One of the cool things I do as a writer is review live performance. I often attend the theatre, opera, symphony or ballet for my job and it is quite glamorous and fun but sometimes a bit lonely. Although I have many friends who are also interested in the arts, many of them are a part of a couple or family and have difficulty devoting a weekend night to me to catch a show so I go alone. Many people find this shocking but what am I to do when a friend is unavailable or the show is too mature in nature for my tween-age daughter to attend?
But being alone is not always easy. When I first became a critic six years or so ago, I was married but my husband traveled a lot for his work. His schedule was always in flux and many times he would have to cancel at the last minute leaving me with an extra ticket and loneliness for a date. As our marriage deteriorated, he just flat out refused to go with me even if he was available and that empty seat next to me became a painful reminder of the isolation I felt in my marriage. As demands on my time increased when I became a single parent, I would often forget to line up a friend for an event before the last minute when most people already had plans or I was just too tired to go through the hassle of potential rejection.
For a while I did have a male friend who was eager to go to the theatre with me, a successful writer /former actor who was converting one of his novels into a script. He was terrible to go with though because he would talk, text, check game scores and emails on his iPhone during performances. Once we were seated right next to the stage in a small cafe style theatre and he griped constantly about how awful the play was during the show all the while within a few feet of the actors. Shortly after that (and more than a few requests to alter his rude behavior), I decided it was better to go to the theatre alone.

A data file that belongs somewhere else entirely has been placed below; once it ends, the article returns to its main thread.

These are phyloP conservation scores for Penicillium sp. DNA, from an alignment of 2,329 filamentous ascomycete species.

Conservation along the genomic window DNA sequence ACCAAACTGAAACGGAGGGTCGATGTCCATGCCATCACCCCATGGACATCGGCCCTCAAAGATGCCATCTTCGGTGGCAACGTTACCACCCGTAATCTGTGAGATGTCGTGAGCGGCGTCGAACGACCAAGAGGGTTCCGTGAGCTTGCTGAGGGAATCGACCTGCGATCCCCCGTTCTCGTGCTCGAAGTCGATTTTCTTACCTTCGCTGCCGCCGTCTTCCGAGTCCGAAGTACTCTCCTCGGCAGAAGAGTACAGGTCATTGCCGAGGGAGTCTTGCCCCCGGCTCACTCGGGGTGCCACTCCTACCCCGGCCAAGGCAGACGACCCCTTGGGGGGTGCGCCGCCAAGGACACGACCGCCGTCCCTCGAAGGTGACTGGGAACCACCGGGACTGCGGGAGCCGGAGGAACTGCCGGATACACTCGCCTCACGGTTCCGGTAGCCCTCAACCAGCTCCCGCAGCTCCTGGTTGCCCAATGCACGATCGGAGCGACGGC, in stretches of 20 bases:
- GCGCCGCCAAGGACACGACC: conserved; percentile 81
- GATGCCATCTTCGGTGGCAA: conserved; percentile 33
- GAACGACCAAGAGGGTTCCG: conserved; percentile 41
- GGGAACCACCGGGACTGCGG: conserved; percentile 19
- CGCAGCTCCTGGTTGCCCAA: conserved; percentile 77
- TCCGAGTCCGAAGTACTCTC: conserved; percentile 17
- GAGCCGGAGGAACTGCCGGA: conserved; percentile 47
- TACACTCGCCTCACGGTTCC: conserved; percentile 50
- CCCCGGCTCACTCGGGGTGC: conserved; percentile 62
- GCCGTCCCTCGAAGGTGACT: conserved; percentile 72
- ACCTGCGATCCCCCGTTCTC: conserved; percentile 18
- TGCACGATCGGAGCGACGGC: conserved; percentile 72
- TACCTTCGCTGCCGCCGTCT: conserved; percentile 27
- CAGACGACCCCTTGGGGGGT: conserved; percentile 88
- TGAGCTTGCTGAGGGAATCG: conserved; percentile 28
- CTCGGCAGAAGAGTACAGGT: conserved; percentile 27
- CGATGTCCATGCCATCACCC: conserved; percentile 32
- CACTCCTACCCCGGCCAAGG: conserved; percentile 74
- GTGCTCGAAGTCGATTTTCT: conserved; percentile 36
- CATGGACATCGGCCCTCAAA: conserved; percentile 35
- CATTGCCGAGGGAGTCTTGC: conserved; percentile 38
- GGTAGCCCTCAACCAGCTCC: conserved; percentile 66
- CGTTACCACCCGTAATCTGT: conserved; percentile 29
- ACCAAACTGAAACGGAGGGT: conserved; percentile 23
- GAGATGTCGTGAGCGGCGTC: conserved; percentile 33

It takes a little courage to get in the habit of doing things alone but once you are comfortable with it you open up a whole new world of limitless fun. If you are un-practiced in going places alone, I suggest starting with a movie because a lot of people go to movies alone and you will feel less awkward. By noticing how many other people are there alone you will understand that it is normal and that no one is really noticing that you are alone just as you failed to notice all those people who were there by themselves when you went places with other people. The first few times you try it, go during the day or in the early evening before the “date night” crowd shows up. As you build confidence you can go when other couples and groups traditionally go and then branch out into other things like concerts, the theatre, etc.
If that is too scary you can try joining a meet-up group which is often comprised of singles who come together due to a common interest. Just google meet up and find out what groups are in your area.
You may find that you prefer being alone at times as I did last night when I attended a college performance of a famous Shakesperean tragedy. The show was so tedious and long and the theatre so frigid in temperature that I was cranky beyond measure by the end and unfit for company of any kind. I am grateful I lacked a date because they would certainly never would have called me again.
What are your feelings about doing things solo until a good companion comes along?
Art Credit: Grisznak